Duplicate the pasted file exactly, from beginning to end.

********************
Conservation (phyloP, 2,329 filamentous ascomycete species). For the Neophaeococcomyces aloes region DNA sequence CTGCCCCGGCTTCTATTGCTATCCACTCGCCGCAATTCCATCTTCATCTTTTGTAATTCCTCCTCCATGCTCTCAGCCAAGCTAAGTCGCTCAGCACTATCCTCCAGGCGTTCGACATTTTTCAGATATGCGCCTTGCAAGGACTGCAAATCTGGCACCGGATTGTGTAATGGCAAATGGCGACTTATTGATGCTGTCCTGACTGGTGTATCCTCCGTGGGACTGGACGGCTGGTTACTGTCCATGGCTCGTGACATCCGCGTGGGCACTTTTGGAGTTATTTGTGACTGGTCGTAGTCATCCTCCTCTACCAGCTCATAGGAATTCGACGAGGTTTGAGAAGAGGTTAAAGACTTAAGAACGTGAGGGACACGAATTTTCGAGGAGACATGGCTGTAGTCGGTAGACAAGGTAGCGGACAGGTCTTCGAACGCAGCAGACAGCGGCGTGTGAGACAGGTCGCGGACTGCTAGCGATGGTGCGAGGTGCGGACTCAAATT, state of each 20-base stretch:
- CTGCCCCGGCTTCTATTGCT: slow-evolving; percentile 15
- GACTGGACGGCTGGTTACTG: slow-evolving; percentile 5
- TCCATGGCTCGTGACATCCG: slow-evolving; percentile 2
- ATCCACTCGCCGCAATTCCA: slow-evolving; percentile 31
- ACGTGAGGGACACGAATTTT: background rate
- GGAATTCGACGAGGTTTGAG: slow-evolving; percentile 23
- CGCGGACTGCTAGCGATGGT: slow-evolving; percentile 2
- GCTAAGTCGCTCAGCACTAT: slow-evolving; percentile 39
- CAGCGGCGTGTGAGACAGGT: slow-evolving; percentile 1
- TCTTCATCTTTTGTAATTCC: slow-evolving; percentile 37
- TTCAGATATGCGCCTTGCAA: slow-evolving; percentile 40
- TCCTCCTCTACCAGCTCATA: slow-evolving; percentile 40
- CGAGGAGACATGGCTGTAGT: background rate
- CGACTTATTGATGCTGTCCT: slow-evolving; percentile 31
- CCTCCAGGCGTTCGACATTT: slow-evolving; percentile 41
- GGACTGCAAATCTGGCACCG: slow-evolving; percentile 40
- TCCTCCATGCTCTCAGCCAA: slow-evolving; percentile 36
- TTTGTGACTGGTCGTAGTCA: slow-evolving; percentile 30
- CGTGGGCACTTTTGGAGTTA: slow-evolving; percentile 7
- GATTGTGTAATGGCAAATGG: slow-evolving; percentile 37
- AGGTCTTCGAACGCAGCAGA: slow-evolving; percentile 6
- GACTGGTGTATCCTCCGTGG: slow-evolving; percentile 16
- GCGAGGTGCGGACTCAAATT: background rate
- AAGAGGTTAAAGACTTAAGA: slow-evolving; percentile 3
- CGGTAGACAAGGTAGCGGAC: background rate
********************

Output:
Conservation (phyloP, 2,329 filamentous ascomycete species). For the Neophaeococcomyces aloes region DNA sequence CTGCCCCGGCTTCTATTGCTATCCACTCGCCGCAATTCCATCTTCATCTTTTGTAATTCCTCCTCCATGCTCTCAGCCAAGCTAAGTCGCTCAGCACTATCCTCCAGGCGTTCGACATTTTTCAGATATGCGCCTTGCAAGGACTGCAAATCTGGCACCGGATTGTGTAATGGCAAATGGCGACTTATTGATGCTGTCCTGACTGGTGTATCCTCCGTGGGACTGGACGGCTGGTTACTGTCCATGGCTCGTGACATCCGCGTGGGCACTTTTGGAGTTATTTGTGACTGGTCGTAGTCATCCTCCTCTACCAGCTCATAGGAATTCGACGAGGTTTGAGAAGAGGTTAAAGACTTAAGAACGTGAGGGACACGAATTTTCGAGGAGACATGGCTGTAGTCGGTAGACAAGGTAGCGGACAGGTCTTCGAACGCAGCAGACAGCGGCGTGTGAGACAGGTCGCGGACTGCTAGCGATGGTGCGAGGTGCGGACTCAAATT, state of each 20-base stretch:
- CTGCCCCGGCTTCTATTGCT: slow-evolving; percentile 15
- GACTGGACGGCTGGTTACTG: slow-evolving; percentile 5
- TCCATGGCTCGTGACATCCG: slow-evolving; percentile 2
- ATCCACTCGCCGCAATTCCA: slow-evolving; percentile 31
- ACGTGAGGGACACGAATTTT: background rate
- GGAATTCGACGAGGTTTGAG: slow-evolving; percentile 23
- CGCGGACTGCTAGCGATGGT: slow-evolving; percentile 2
- GCTAAGTCGCTCAGCACTAT: slow-evolving; percentile 39
- CAGCGGCGTGTGAGACAGGT: slow-evolving; percentile 1
- TCTTCATCTTTTGTAATTCC: slow-evolving; percentile 37
- TTCAGATATGCGCCTTGCAA: slow-evolving; percentile 40
- TCCTCCTCTACCAGCTCATA: slow-evolving; percentile 40
- CGAGGAGACATGGCTGTAGT: background rate
- CGACTTATTGATGCTGTCCT: slow-evolving; percentile 31
- CCTCCAGGCGTTCGACATTT: slow-evolving; percentile 41
- GGACTGCAAATCTGGCACCG: slow-evolving; percentile 40
- TCCTCCATGCTCTCAGCCAA: slow-evolving; percentile 36
- TTTGTGACTGGTCGTAGTCA: slow-evolving; percentile 30
- CGTGGGCACTTTTGGAGTTA: slow-evolving; percentile 7
- GATTGTGTAATGGCAAATGG: slow-evolving; percentile 37
- AGGTCTTCGAACGCAGCAGA: slow-evolving; percentile 6
- GACTGGTGTATCCTCCGTGG: slow-evolving; percentile 16
- GCGAGGTGCGGACTCAAATT: background rate
- AAGAGGTTAAAGACTTAAGA: slow-evolving; percentile 3
- CGGTAGACAAGGTAGCGGAC: background rate